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FOR IMMEDIATE RELEASE
Friday, July 13, 2012
Hazardous Waste Generators Agree to $56.4 Million Cleanup of Former Texas City, Texas, Waste Disposal Site
Parties Will Pay $3.1 Million for Environmental Restoration Projects

WASHINGTON – The Department of Justice and the U.S. Environmental Protection Agency (EPA) announced today an agreement with over three dozen companies and government agencies that will result in a $56.4 million cleanup of the “Malone Services Company” Superfund Site in Texas City, Texas, a former waste-disposal site near the shore of Galveston Bay.   

 

“Cleanup under today’s settlement will address the threat from more than a quarter of a million cubic yards of contamination left behind by the site operators in tanks and in a large unlined earthen basin,” said Robert Dreher, Principal Deputy Assistant Attorney General of the Justice Department’s Environment and Natural Resources Division.  “Through this agreement, the parties have avoided costly and time-consuming litigation and expedited a cleanup that will protect the health and safety of citizens of Texas City and the coastal environment along Swan Lake.”

 
The settlement, which is subject to court approval, requires a group of 27 companies to clean up the site, pay EPA $900,000 towards past and future costs, and reimburse the state of Texas for $796,726 in past costs.  Among the companies doing the clean-up work are BP Products North America Inc., Pharmacia (formerly Monsanto), Marathon Oil Company, Exxon Mobil Corporation and BASF Corporation.  Seventy-six entities, including the United States and the Texas Commission on Environmental Quality (TCEQ) are resolving their liability by paying cash to the group of 27.  The United States, which shipped 1.62 percent of the waste, will pay $1,490,029.  TCEQ, which shipped 0.00545 percent of the waste, will contribute $6,766.  (EPA previously completed four rounds of administrative settlements with approximately 230 relatively small contributors of waste, so-called “de minimis” parties, collecting approximately $8.4 million.  EPA will make at least $4.5 million from these and other recoveries available to the group of 27 companies carrying out the cleanup.)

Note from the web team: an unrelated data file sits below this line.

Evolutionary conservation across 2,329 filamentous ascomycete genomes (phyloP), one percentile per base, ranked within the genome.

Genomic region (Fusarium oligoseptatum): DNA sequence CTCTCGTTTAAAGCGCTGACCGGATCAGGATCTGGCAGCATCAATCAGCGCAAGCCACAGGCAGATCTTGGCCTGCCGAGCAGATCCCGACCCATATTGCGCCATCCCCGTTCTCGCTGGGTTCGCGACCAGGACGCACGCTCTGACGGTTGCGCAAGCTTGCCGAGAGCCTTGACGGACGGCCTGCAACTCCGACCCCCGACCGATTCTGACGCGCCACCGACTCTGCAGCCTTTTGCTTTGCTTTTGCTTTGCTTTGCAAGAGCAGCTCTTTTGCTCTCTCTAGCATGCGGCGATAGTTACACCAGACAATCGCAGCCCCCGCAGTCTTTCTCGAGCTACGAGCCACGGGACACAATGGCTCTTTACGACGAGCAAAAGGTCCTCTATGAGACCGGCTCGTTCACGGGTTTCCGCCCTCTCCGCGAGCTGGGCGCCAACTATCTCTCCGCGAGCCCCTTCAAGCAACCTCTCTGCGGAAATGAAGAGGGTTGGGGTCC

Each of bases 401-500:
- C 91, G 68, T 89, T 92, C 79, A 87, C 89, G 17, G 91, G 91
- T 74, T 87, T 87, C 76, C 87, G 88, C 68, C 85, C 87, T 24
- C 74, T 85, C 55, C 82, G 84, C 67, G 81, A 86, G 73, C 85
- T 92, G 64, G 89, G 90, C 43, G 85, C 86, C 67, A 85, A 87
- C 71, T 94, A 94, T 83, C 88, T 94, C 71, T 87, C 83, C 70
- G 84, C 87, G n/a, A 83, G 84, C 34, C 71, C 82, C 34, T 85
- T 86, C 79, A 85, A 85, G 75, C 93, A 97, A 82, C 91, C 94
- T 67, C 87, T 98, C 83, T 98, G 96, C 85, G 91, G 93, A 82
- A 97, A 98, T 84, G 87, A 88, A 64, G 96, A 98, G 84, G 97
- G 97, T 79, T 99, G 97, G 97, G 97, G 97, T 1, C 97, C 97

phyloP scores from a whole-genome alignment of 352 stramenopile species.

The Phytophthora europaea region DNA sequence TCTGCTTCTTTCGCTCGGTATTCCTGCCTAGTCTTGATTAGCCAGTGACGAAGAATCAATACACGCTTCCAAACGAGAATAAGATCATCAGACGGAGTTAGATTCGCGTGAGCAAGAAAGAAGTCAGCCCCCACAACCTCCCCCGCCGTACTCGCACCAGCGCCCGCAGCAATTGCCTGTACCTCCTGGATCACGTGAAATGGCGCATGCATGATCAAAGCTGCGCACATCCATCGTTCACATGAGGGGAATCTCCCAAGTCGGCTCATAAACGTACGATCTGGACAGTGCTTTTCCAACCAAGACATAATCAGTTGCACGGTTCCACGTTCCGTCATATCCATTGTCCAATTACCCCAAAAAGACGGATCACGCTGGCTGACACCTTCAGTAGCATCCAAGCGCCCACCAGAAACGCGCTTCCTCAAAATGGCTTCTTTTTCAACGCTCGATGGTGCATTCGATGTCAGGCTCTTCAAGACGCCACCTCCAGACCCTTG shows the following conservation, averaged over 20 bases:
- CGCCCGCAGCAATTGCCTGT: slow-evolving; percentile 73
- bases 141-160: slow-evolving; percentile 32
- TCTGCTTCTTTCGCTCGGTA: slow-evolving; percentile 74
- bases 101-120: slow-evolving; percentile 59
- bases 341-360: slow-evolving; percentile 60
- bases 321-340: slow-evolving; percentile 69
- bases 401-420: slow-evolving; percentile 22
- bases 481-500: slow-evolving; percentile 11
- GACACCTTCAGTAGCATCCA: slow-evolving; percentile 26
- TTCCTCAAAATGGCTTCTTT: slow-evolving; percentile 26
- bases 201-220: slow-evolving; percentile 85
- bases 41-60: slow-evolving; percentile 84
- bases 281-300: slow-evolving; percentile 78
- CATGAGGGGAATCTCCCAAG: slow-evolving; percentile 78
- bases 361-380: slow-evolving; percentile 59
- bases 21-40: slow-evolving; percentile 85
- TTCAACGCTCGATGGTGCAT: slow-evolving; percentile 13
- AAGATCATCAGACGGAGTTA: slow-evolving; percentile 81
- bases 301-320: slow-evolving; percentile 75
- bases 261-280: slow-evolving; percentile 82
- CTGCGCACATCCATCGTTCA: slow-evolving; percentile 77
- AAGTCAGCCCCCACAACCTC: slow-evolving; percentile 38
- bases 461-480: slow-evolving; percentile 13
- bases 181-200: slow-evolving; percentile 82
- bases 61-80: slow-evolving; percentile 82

“Once approved by the court, this settlement will reinforce the 'polluter pays' principle that is central to the Superfund program by obtaining a commitment for funds for cleanup work from the responsible parties at this site,” said EPA Acting Regional Administrator Sam Coleman.  “This settlement ensures the cleanup of this site will continue, further protecting public health and the environment.”


The federal and state natural resource trustees for the site — the National Oceanic and Atmospheric Administration, the U.S. Department of the Interior represented by the U.S. Fish and Wildlife Service, TCEQ, the Texas Parks and Wildlife Department and the Texas General Land Office — determined that natural resources associated with upland-woodlands habitat, freshwater-marsh habitat and saltwater-marsh habitat, were injured by contamination.  The parties that shipped waste to the site will pay the trustees a total of $3,109,000 to implement environmental restoration projects, which will be selected in the future by the trustees and described in a restoration plan on which public comment will be solicited. 

 

The Malone Service Company operated a disposal facility for waste oil and waste chemicals between approximately 1964 and 1996.  Hundreds of entities sent a total of approximately 481 million gallons of waste to the Site.  Approximately 260,000 cubic yards of contaminated oily sludge is present in above-ground storage tanks and a multi-acre earthen impoundment.  The consent decree requires that the oily sludge be solidified and placed into an on-site RCRA-Subtitle C-equivalent cell, along with contaminated soil.  The groundwater will be monitored to confirm that the remedial action is preventing offsite migration.

 

The proposed settlement was lodged today in the U.S. District Court for the Southern District of Texas.  The settlement is subject to a 30-day public comment period and final court approval.  A copy of the proposed consent decree is available on the Justice Department web site at www.usdoj.gov/enrd/Consent_Decrees.html .   

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Environment and Natural Resources Division
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